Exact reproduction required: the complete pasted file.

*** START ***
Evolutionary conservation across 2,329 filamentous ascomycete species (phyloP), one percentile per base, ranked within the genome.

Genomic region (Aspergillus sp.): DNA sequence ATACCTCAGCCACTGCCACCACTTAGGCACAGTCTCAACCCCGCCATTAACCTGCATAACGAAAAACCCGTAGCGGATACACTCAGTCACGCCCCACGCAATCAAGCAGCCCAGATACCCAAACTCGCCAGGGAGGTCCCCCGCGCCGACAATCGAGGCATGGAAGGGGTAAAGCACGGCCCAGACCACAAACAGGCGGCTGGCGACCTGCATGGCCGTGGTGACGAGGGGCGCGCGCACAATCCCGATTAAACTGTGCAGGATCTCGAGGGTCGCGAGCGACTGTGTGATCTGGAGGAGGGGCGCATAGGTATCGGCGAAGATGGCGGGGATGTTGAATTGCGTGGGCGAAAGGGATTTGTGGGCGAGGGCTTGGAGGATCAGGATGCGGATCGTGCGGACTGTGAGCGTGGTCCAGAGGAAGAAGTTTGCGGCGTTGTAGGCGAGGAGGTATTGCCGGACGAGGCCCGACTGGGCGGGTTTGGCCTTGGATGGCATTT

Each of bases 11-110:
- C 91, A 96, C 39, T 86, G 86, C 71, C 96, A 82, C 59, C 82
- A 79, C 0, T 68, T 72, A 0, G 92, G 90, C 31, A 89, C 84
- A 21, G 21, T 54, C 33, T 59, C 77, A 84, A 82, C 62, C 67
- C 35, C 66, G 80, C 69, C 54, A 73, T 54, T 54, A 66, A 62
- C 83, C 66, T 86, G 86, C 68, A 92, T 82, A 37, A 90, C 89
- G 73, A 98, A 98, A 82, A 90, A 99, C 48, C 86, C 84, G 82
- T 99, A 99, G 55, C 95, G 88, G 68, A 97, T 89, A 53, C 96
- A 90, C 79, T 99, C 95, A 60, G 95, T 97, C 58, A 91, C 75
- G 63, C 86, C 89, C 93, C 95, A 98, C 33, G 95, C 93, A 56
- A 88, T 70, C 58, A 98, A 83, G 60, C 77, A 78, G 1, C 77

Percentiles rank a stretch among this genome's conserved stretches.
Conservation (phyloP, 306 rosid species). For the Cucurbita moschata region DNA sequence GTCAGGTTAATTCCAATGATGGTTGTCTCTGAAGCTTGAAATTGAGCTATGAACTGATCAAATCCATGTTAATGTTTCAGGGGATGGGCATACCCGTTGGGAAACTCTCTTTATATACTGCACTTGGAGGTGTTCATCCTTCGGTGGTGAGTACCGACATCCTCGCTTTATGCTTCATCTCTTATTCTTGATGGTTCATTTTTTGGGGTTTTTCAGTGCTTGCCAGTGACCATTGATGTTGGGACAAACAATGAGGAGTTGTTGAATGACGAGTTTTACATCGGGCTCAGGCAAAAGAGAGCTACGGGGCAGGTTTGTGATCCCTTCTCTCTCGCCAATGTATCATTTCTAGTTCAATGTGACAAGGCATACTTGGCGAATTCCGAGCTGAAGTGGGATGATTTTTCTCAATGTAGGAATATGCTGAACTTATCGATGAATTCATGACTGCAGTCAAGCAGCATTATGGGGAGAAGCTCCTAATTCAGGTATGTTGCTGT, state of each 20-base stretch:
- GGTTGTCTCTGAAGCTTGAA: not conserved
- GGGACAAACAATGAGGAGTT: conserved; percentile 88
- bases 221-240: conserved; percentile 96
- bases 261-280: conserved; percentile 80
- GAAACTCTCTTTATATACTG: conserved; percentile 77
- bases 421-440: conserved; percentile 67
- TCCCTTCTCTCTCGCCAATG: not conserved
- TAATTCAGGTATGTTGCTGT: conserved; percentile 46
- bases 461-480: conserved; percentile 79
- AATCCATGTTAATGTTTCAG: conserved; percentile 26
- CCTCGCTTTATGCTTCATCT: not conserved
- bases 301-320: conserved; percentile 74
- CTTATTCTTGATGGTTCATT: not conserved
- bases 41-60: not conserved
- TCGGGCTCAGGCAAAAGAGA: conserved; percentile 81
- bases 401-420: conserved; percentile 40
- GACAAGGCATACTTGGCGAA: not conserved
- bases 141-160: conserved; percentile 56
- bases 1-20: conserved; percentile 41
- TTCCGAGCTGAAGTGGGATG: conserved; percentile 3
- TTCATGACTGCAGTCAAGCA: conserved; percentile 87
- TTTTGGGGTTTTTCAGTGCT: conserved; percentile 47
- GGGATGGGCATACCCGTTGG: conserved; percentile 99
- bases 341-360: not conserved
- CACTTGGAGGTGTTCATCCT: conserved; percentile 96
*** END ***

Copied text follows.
Evolutionary conservation across 2,329 filamentous ascomycete species (phyloP), one percentile per base, ranked within the genome.

Genomic region (Aspergillus sp.): DNA sequence ATACCTCAGCCACTGCCACCACTTAGGCACAGTCTCAACCCCGCCATTAACCTGCATAACGAAAAACCCGTAGCGGATACACTCAGTCACGCCCCACGCAATCAAGCAGCCCAGATACCCAAACTCGCCAGGGAGGTCCCCCGCGCCGACAATCGAGGCATGGAAGGGGTAAAGCACGGCCCAGACCACAAACAGGCGGCTGGCGACCTGCATGGCCGTGGTGACGAGGGGCGCGCGCACAATCCCGATTAAACTGTGCAGGATCTCGAGGGTCGCGAGCGACTGTGTGATCTGGAGGAGGGGCGCATAGGTATCGGCGAAGATGGCGGGGATGTTGAATTGCGTGGGCGAAAGGGATTTGTGGGCGAGGGCTTGGAGGATCAGGATGCGGATCGTGCGGACTGTGAGCGTGGTCCAGAGGAAGAAGTTTGCGGCGTTGTAGGCGAGGAGGTATTGCCGGACGAGGCCCGACTGGGCGGGTTTGGCCTTGGATGGCATTT

Each of bases 11-110:
- C 91, A 96, C 39, T 86, G 86, C 71, C 96, A 82, C 59, C 82
- A 79, C 0, T 68, T 72, A 0, G 92, G 90, C 31, A 89, C 84
- A 21, G 21, T 54, C 33, T 59, C 77, A 84, A 82, C 62, C 67
- C 35, C 66, G 80, C 69, C 54, A 73, T 54, T 54, A 66, A 62
- C 83, C 66, T 86, G 86, C 68, A 92, T 82, A 37, A 90, C 89
- G 73, A 98, A 98, A 82, A 90, A 99, C 48, C 86, C 84, G 82
- T 99, A 99, G 55, C 95, G 88, G 68, A 97, T 89, A 53, C 96
- A 90, C 79, T 99, C 95, A 60, G 95, T 97, C 58, A 91, C 75
- G 63, C 86, C 89, C 93, C 95, A 98, C 33, G 95, C 93, A 56
- A 88, T 70, C 58, A 98, A 83, G 60, C 77, A 78, G 1, C 77

Percentiles rank a stretch among this genome's conserved stretches.
Conservation (phyloP, 306 rosid species). For the Cucurbita moschata region DNA sequence GTCAGGTTAATTCCAATGATGGTTGTCTCTGAAGCTTGAAATTGAGCTATGAACTGATCAAATCCATGTTAATGTTTCAGGGGATGGGCATACCCGTTGGGAAACTCTCTTTATATACTGCACTTGGAGGTGTTCATCCTTCGGTGGTGAGTACCGACATCCTCGCTTTATGCTTCATCTCTTATTCTTGATGGTTCATTTTTTGGGGTTTTTCAGTGCTTGCCAGTGACCATTGATGTTGGGACAAACAATGAGGAGTTGTTGAATGACGAGTTTTACATCGGGCTCAGGCAAAAGAGAGCTACGGGGCAGGTTTGTGATCCCTTCTCTCTCGCCAATGTATCATTTCTAGTTCAATGTGACAAGGCATACTTGGCGAATTCCGAGCTGAAGTGGGATGATTTTTCTCAATGTAGGAATATGCTGAACTTATCGATGAATTCATGACTGCAGTCAAGCAGCATTATGGGGAGAAGCTCCTAATTCAGGTATGTTGCTGT, state of each 20-base stretch:
- GGTTGTCTCTGAAGCTTGAA: not conserved
- GGGACAAACAATGAGGAGTT: conserved; percentile 88
- bases 221-240: conserved; percentile 96
- bases 261-280: conserved; percentile 80
- GAAACTCTCTTTATATACTG: conserved; percentile 77
- bases 421-440: conserved; percentile 67
- TCCCTTCTCTCTCGCCAATG: not conserved
- TAATTCAGGTATGTTGCTGT: conserved; percentile 46
- bases 461-480: conserved; percentile 79
- AATCCATGTTAATGTTTCAG: conserved; percentile 26
- CCTCGCTTTATGCTTCATCT: not conserved
- bases 301-320: conserved; percentile 74
- CTTATTCTTGATGGTTCATT: not conserved
- bases 41-60: not conserved
- TCGGGCTCAGGCAAAAGAGA: conserved; percentile 81
- bases 401-420: conserved; percentile 40
- GACAAGGCATACTTGGCGAA: not conserved
- bases 141-160: conserved; percentile 56
- bases 1-20: conserved; percentile 41
- TTCCGAGCTGAAGTGGGATG: conserved; percentile 3
- TTCATGACTGCAGTCAAGCA: conserved; percentile 87
- TTTTGGGGTTTTTCAGTGCT: conserved; percentile 47
- GGGATGGGCATACCCGTTGG: conserved; percentile 99
- bases 341-360: not conserved
- CACTTGGAGGTGTTCATCCT: conserved; percentile 96